Hitting out at Pakistan's judiciary and the military establishment, ousted prime minister Nawaz Sharif today said "a few people" cannot be allowed to rule over 200 million people of the country.
Delivering a fiery speech at Muridkay, 67-year-old Sharif asked the people to support him in "revolution" he is going to bring about to change the destiny of Pakistan.
"Will you stand by Nawaz Sharif in the revolution?" he asked, inviting cheers of "yes!"
"Time has come that it has to be decided who will rule this country. A bunch of few cannot or the 200 million people. Pakistan is not the property of a few people," Sharif said, referring to the military establishment and the judiciary.
A five-member Supreme Court bench last month disqualified Sharif for dishonesty and ruled that corruption cases be filed against him and his children over the Panama Papers scandal, forcing the prime minister to quit for the record third time.
"The decision (to depose me) is not yours. If Nawaz Sharif would have been involved in corruption, you would have dragged me out of office yourself," he told his supporters.
Sharif has been targeting the five judges of apex court for forcing him to quit and those in the military establishment who played a role in his ouster.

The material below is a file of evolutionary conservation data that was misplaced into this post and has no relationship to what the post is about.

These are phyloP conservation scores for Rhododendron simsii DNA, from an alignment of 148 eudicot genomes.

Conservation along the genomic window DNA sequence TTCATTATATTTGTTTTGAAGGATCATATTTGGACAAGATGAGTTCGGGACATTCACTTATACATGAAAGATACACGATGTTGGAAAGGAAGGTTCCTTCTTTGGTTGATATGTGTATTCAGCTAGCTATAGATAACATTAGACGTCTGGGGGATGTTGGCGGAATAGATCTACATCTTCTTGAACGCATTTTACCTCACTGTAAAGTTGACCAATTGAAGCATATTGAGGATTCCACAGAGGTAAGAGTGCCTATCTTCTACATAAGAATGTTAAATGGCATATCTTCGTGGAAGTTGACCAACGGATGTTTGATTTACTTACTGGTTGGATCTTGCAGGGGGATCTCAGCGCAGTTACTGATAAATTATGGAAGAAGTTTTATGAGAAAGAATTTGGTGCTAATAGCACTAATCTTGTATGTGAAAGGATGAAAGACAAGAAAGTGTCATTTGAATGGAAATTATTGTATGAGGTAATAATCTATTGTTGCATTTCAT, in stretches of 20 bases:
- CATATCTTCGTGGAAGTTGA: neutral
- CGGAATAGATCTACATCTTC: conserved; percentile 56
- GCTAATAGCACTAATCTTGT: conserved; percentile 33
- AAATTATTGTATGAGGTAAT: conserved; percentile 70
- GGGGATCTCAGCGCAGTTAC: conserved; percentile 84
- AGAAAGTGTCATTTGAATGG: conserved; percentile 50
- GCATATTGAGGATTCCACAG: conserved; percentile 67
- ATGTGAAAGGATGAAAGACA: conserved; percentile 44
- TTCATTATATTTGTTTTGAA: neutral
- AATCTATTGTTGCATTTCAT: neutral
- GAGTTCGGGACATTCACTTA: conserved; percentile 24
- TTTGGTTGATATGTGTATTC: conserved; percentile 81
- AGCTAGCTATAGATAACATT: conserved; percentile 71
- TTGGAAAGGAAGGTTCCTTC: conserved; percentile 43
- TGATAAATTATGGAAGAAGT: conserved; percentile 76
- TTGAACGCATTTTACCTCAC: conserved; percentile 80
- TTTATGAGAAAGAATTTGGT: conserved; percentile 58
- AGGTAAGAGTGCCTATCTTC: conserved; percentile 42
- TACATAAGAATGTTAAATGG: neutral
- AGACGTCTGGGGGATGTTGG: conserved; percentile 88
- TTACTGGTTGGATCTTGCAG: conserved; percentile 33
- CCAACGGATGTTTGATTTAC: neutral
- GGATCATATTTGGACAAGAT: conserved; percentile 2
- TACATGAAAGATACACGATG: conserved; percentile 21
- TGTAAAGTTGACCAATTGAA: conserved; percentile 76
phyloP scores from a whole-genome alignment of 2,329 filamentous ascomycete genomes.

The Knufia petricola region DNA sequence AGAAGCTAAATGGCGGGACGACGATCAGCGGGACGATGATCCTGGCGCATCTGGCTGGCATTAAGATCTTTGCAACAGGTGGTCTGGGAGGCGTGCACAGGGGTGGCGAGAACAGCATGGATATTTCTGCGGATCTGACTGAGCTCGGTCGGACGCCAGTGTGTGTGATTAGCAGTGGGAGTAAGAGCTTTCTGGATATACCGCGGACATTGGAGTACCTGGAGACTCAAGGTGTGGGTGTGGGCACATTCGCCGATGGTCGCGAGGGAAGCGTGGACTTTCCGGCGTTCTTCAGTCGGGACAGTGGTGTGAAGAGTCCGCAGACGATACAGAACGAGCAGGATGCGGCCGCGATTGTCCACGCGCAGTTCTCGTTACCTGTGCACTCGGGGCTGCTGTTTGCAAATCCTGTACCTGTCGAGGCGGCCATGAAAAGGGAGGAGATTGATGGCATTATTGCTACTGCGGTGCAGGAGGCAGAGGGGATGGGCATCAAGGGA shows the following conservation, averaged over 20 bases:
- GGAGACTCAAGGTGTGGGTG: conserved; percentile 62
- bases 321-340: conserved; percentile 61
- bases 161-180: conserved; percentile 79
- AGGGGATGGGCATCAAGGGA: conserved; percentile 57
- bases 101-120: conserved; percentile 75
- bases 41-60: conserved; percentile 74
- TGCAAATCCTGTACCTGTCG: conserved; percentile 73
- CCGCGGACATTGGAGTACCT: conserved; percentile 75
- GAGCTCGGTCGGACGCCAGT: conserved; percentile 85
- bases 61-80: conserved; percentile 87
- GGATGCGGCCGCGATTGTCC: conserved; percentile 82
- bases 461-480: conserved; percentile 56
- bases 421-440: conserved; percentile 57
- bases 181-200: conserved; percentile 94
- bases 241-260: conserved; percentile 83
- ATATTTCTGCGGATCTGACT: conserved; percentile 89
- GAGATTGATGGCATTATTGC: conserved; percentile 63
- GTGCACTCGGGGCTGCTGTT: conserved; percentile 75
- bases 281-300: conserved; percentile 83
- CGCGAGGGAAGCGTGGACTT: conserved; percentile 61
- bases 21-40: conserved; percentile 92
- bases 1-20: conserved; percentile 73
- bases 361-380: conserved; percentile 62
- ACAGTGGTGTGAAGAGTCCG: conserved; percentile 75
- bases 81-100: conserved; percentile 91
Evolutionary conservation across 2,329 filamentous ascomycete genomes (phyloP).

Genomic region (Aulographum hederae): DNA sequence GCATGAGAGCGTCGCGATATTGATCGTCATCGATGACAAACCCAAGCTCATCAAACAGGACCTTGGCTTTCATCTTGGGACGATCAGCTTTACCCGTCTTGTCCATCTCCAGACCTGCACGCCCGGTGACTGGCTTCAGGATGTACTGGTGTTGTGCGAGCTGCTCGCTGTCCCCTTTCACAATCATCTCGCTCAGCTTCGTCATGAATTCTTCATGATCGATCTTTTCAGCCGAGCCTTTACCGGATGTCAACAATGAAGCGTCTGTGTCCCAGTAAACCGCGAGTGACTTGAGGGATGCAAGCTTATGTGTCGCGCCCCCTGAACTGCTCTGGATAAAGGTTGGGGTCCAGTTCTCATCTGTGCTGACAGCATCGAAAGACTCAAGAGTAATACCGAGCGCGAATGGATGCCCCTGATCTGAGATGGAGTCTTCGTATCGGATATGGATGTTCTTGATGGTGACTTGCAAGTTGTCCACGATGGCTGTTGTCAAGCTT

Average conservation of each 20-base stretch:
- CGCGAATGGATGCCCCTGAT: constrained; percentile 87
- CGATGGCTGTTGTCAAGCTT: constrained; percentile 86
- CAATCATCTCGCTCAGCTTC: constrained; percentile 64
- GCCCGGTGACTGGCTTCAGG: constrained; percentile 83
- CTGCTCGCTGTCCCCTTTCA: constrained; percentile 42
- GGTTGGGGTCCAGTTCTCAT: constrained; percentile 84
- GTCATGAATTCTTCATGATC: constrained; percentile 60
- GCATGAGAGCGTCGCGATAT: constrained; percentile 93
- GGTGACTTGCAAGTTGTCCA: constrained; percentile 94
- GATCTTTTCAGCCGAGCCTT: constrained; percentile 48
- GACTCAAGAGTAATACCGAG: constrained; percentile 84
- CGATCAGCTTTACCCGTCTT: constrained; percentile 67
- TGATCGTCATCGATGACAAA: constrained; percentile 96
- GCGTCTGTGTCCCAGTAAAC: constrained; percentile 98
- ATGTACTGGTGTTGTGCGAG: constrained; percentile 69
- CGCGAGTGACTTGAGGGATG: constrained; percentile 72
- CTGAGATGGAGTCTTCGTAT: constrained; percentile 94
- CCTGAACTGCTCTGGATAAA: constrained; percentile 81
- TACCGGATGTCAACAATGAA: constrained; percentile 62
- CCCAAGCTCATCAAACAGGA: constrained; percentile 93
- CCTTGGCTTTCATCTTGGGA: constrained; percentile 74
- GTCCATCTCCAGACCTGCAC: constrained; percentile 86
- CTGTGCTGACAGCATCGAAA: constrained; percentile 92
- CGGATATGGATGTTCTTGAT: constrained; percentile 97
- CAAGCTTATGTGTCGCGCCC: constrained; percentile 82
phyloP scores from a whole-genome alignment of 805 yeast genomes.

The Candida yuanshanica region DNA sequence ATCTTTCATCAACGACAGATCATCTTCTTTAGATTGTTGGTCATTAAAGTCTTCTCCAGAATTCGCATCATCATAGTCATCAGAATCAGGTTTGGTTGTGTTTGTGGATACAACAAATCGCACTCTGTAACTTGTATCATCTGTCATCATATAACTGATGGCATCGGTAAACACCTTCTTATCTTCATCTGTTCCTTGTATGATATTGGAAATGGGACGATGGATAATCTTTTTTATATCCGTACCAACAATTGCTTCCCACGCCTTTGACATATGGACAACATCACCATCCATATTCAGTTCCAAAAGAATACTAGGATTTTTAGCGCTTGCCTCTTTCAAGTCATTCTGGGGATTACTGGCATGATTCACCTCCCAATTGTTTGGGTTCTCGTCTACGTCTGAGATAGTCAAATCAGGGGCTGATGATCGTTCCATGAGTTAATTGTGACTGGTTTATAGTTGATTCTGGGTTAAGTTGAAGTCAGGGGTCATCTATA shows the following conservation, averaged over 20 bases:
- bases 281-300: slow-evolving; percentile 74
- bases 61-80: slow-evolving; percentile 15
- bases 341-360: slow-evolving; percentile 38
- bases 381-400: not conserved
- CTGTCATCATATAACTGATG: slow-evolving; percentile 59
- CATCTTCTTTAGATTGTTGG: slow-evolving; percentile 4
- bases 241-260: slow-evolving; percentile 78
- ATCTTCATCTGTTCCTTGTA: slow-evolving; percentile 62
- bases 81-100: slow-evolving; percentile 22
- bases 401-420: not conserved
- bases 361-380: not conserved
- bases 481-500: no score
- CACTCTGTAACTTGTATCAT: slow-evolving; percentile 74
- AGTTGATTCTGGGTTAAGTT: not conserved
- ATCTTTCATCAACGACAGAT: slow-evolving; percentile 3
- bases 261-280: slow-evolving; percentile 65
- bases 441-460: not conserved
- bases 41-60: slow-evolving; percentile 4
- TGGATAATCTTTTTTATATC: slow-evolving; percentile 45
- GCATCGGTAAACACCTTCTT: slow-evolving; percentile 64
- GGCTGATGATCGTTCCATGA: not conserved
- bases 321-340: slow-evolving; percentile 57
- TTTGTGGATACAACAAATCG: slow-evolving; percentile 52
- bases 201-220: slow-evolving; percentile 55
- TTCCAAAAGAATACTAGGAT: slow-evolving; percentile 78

"Some people are against Pakistan's progress therefore they ousted your elected prime minister," he told his supporters amidst loud cheers.
"Pakistan is being embarrassed in the world because of this decision. People across the world and Pakistanis are rejecting the decision."
Sharif claimed that unemployment in the country would have been overcome had he stayed in power for another three years.
He repeated elements of the same narrative he'd built in Jhelum, Gujrat and Gujranwala during his home coming journey.
Sharif was greeted by supporters lining up on the both sides of road as he came out of the Punjab House in Islamabad on Wednesday, making it impossible for his motorcade to move. He covered about 30 km in 12 hours to reach Rawalpindi where he addressed a big rally.
On Thursday, he resumed his travel from Rawalpindi and reached Jhelum in the evening and addressed an even bigger rally there. Later, he rested at a scenic hotel on the banks of the River Jhelum.
He left Jhelum yesterday afternoon and stopped in Gujarat for Friday prayers and addressed his supporters.
On Friday, Sharif vowed before a big welcoming crowd in Gujranwala to fight back against a "conspiracy" hatched to hinder economic progress in Pakistan.
(This story has not been edited by Business Standard staff and is auto-generated from a syndicated feed.)